So, what predicts how much sugar is in the sap? “Not weather,” says Rapp. “Weather alone was a surprisingly bad predictor of how much sugar came out of the taps over those 17 years.” “That tells us there is something else at play.”

For several years, Rapp and Crone have been studying “mast” seeding events — years when trees collectively produce far more seeds than usual — at the Harvard Forest in Massachusetts. In sugar maples, mast seeding tends to occur every 2 to 5 years.

Recent mast seeding events occurred in Vermont in 2000, 2006 and 2011. Rapp’s research shows that in Vermont, syrup production declined following every mast seed year.

“Both seeds and sugar are made from carbohydrates stored in trees,” explains Crone. “When a tree produces a lot of seeds one summer, then the next spring, the carbohydrate bank account is low for making sugar. It’s a matter of budgeting resources.”

This article appears in the January 2015 issue of Acres U.S.A.

Natural Gene Selection for Orange Corn

cornPurdue researchers have identified a set of genes that can be used to naturally boost the provitamin A content of corn kernels, a finding that could help combat vitamin A deficiency in developing countries and macular degeneration in the elderly. Professor of agronomy Torbert Rocheford and fellow researchers found gene variations that can be selected to change nutritionally poor white corn into biofortified orange corn with high levels of provitamin A carotenoids — substances that the human body can convert into vitamin A. Vitamin A plays key roles in eye health and the immune system, as well as in the synthesis of certain hormones. “This study gives us the genetic blueprint to quickly and cost-effectively convert white or yellow corn to orange corn that is rich in carotenoids — and we can do so using natural plant breeding methods, not transgenics,” said Rocheford.

This article appears in the January 2015 issue of Acres U.S.A.

Diet Affects Pesticide Resistance in Honeybees


Feeding honeybees a natural diet of pollen makes them significantly more resistant to pesticides than feeding them an artificial diet, according to a team of researchers, who also found that pesticide exposure causes changes in expression of genes that are sensitive to diet and nutrition.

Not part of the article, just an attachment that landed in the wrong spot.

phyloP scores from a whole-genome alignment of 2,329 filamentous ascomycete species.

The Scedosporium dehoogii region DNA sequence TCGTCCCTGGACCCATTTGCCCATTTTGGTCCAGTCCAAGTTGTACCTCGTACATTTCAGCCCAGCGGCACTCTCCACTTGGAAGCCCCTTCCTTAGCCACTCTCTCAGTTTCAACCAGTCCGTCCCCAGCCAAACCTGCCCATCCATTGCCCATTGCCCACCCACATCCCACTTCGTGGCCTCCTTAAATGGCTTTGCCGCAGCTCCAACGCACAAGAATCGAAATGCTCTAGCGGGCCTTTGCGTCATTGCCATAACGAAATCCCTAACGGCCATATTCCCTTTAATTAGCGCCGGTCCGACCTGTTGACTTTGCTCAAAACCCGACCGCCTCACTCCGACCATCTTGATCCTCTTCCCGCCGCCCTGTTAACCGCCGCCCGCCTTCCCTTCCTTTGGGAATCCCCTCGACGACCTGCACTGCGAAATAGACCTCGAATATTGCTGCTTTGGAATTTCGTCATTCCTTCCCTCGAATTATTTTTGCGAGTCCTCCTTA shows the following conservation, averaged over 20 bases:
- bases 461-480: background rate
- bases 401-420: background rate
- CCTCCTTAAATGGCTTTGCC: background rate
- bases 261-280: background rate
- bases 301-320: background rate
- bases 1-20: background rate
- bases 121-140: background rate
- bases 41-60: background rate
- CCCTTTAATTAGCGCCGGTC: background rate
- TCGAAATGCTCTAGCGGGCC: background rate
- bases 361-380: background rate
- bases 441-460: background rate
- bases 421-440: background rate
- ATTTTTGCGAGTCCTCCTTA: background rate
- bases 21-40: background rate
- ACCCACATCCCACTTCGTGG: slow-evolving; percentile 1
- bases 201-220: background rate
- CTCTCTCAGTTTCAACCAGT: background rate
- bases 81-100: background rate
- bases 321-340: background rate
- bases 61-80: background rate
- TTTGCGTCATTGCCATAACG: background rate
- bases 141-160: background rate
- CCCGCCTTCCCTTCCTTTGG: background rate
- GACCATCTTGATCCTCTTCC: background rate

“Honeybees are exposed to hundreds of pesticides, while they are foraging on flowers and also when beekeepers apply chemicals to control bee pests,” said Christina Grozinger, professor of entomology and director of the Center for Pollinator Research, Penn State. “Our study demonstrates that exposure to non-lethal doses of at least two of these pesticides causes large changes in the expression of genes involved in detoxification, immunity and nutrition-sensing. This is consistent with results from previous studies that have found that pesticide exposure compromises bees’ immune systems. Furthermore, our study reveals a strong link, at the molecular level, between nutrition, diet and pesticide exposure.”

Exploring this link further, the researchers found that diet significantly impacts how long bees can survive when given lethal doses of a pesticide.

This interaction between pesticide exposure and nutrition is likely what’s at play in our finding that feeding bees a complex diet of pollen — their natural diet — makes them significantly more resistant to lethal doses of a pesticide than feeding them a more simple, artificial diet,” said Daniel Schmehl, postdoctoral researcher, University of Florida.

This article appears in the January 2015 issue of Acres U.S.A.